Baltimore County to pay school administrator $214,000 even as it cuts teaching positions

District has some of the highest administrative spending among the state's districts

March 17, 2011|By Liz Bowie, The Baltimore Sun

Editor's note — helpful links related to this story:
Maryland State Department of Education data
Professional salary schedules, Maryland public schools
Center for American Progess, Return on Educational Investment report

The Baltimore County school system has some of the highest spending among the state's districts on top-level administration and has just added a new deputy superintendent at an annual salary of $214,000, even as it plans to cut teaching positions in middle and high schools.

State data from last school year show that Baltimore County had 23 people in central office leadership, the greatest number of any school district in the state. Baltimore City schools had 18 and Montgomery County had 17.

Baltimore County had the fourth-highest spending on upper-level administration, according to state data from the 2008-2009 school year, the latest available. The county spent $390 per pupil on administration, while Carroll County spent the least — $200 per pupil. Baltimore City had the highest at $733 per pupil, but since then, schools CEO Andrés Alonso has cut nearly 500 positions from the city's central staff.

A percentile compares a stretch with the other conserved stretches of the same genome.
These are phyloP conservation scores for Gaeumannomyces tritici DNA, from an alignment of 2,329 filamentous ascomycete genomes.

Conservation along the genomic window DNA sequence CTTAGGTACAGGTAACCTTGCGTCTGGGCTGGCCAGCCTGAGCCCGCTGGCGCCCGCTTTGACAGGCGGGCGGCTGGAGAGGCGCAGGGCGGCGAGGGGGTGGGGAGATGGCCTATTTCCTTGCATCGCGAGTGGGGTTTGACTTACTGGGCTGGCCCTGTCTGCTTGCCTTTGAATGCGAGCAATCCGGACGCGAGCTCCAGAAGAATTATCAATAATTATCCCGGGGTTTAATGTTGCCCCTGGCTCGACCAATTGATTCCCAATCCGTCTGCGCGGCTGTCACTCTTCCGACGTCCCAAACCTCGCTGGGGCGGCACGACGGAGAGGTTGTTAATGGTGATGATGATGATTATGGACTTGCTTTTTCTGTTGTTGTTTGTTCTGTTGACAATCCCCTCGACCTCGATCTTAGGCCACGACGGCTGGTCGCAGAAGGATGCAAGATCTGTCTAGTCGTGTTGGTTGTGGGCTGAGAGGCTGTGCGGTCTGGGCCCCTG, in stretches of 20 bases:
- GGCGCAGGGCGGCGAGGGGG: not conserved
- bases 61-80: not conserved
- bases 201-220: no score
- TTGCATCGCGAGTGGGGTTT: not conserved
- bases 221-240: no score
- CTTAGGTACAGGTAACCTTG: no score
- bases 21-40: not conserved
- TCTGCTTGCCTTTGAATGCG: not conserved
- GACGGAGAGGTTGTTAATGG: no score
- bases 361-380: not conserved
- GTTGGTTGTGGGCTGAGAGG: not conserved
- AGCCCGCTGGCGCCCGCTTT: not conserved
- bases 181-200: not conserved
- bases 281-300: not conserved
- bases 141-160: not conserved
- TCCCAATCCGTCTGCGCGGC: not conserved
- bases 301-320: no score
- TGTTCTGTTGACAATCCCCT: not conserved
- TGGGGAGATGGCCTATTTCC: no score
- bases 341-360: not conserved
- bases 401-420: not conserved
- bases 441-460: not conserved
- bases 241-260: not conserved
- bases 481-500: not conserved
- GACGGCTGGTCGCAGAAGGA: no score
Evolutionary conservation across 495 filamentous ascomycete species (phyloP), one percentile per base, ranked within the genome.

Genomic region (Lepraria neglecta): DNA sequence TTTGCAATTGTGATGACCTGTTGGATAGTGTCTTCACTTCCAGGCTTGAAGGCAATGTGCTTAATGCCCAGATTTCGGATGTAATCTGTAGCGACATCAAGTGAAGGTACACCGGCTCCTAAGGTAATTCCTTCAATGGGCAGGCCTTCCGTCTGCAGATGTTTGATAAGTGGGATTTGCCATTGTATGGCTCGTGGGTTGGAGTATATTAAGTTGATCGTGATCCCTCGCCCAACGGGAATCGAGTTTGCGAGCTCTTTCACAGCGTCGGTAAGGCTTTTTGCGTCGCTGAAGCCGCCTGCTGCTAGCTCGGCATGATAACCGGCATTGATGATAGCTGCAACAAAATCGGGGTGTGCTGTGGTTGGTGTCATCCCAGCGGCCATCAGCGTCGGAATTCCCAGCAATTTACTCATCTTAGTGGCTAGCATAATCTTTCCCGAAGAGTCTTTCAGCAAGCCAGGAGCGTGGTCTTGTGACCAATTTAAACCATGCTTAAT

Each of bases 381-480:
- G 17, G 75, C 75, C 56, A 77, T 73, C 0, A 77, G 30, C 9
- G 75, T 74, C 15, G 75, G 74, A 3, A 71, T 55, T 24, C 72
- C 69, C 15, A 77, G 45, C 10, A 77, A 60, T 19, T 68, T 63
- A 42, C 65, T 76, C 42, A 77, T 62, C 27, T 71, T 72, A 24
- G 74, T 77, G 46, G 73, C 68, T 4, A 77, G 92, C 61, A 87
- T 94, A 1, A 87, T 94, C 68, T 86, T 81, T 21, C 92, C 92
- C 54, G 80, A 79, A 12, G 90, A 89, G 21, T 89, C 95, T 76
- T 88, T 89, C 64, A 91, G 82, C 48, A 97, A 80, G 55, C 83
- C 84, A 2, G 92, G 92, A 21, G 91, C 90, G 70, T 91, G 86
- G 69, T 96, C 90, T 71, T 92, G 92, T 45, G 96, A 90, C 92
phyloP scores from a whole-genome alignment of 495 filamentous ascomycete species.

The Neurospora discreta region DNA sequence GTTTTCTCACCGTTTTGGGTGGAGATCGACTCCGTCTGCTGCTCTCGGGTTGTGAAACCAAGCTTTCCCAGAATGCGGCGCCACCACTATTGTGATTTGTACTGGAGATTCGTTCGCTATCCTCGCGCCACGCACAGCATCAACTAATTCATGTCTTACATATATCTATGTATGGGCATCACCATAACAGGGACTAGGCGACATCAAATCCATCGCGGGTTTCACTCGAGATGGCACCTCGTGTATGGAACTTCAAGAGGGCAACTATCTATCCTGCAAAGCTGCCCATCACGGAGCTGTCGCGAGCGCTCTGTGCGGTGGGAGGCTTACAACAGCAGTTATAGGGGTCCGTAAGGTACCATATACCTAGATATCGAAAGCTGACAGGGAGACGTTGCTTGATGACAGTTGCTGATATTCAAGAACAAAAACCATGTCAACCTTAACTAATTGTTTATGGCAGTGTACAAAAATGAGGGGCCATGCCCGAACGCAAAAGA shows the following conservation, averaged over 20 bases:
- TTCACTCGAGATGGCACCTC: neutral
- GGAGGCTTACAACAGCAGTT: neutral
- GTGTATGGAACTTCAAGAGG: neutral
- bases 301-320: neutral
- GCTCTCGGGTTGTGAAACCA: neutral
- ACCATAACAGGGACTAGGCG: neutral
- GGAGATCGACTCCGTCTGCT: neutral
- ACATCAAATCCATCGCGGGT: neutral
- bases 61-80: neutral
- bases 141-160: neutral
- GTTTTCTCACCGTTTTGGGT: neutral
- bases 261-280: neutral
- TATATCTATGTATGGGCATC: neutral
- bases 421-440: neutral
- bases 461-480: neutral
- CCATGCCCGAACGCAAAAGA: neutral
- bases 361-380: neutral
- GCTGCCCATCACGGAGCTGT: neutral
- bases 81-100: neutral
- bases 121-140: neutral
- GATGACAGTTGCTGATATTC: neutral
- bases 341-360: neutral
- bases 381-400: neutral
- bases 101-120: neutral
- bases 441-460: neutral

Administration spending includes not only salaries, but costs such as legal and business services, purchasing, data processing, and research and evaluation.

The same report shows that the county ranks 21st out of the 24 districts in the state in spending on instructional salaries.

However, the county's overall spending on administration is within the national average when midlevel administrators, such as principals and assistant principals, are included. And urban school systems with large numbers of students who are living in poverty often have slightly higher costs for administration because students have greater needs for more services, according to Ulrich Boser, a senior fellow at the Center for American Progress who has studied productivity in school systems.

"In these days of fiscal constraints, there are ways to be creative and spend dollars wisely," Boser said. In general, he said, when school systems make cuts in education, "we tend not to do it in particularly thoughtful ways."

Baltimore County principals have been ordered to cut 196 teaching positions by telling select teachers that they will be "excessed." While not laying off any teachers, county officials are planning to make the cuts through attrition and then transfer the "excessed" teachers to other vacant positions around the county.

High schools have had to make the most cuts, with many of the 25 high school principals reducing their staff by 10 percent, or 10 or more teachers. Teachers have said some Advanced Placement and elective classes will have to be cut and class sizes will rise.

The proposed budget for fiscal year 2012 makes no cuts to administration.